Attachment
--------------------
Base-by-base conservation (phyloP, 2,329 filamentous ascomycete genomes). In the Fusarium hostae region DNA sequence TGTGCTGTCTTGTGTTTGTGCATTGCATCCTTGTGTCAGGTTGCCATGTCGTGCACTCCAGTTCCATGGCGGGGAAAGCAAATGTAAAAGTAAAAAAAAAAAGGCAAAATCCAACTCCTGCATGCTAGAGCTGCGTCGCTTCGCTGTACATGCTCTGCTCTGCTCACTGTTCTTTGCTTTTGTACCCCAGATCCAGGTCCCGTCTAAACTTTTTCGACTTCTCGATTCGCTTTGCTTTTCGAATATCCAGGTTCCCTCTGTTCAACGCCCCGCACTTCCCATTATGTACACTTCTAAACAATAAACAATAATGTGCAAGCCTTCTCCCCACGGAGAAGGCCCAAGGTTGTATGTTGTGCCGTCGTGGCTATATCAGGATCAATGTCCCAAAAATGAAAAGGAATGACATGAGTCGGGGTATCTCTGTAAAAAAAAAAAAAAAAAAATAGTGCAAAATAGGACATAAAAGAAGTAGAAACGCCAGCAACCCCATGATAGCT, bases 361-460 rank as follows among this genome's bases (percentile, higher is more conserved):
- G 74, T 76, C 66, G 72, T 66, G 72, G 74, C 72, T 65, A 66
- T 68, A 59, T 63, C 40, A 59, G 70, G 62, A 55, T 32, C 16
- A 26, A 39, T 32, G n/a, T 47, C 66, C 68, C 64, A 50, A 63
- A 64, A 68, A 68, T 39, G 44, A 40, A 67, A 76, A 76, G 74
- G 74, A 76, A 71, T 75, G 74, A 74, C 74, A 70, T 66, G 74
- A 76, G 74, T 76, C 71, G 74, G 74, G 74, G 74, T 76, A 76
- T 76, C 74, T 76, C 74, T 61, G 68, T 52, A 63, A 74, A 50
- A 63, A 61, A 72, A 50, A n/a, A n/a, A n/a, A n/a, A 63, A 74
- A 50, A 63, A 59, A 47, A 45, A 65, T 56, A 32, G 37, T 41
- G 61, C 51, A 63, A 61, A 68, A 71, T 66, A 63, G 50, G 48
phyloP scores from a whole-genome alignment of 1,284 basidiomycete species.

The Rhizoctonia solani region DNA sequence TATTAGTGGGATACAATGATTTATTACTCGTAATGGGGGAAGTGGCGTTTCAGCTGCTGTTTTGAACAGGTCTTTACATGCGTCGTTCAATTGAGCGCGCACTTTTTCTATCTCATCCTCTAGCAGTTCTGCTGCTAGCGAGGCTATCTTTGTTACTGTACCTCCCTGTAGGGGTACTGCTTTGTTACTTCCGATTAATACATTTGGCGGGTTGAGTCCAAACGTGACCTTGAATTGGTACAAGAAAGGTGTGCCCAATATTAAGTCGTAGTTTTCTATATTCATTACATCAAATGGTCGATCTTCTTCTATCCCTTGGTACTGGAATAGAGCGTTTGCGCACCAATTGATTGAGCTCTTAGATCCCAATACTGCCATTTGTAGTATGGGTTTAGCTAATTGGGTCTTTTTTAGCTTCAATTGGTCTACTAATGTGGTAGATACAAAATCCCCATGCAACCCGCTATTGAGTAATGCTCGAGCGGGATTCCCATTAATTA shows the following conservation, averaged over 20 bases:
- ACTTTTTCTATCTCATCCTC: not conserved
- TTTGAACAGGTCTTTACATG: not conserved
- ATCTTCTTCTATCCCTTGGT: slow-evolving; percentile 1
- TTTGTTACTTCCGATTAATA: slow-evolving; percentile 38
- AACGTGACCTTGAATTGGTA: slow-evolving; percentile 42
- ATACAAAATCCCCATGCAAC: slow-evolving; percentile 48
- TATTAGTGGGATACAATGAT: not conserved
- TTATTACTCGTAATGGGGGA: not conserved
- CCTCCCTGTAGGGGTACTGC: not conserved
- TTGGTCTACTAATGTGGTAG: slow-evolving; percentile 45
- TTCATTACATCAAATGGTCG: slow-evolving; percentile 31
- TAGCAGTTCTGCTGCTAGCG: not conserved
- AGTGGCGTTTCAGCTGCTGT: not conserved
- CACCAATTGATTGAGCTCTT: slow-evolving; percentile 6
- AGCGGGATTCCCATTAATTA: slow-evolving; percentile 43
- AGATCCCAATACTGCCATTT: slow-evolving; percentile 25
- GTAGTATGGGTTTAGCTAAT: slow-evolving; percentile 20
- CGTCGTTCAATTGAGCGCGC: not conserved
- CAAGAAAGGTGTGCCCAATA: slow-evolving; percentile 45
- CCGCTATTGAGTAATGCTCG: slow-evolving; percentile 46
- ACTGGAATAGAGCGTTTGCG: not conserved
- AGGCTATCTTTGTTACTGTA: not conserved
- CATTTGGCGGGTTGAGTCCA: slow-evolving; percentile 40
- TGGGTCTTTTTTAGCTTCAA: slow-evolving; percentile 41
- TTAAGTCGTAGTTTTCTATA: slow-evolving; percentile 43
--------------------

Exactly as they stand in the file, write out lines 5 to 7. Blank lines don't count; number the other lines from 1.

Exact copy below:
- A 64, A 68, A 68, T 39, G 44, A 40, A 67, A 76, A 76, G 74
- G 74, A 76, A 71, T 75, G 74, A 74, C 74, A 70, T 66, G 74
- A 76, G 74, T 76, C 71, G 74, G 74, G 74, G 74, T 76, A 76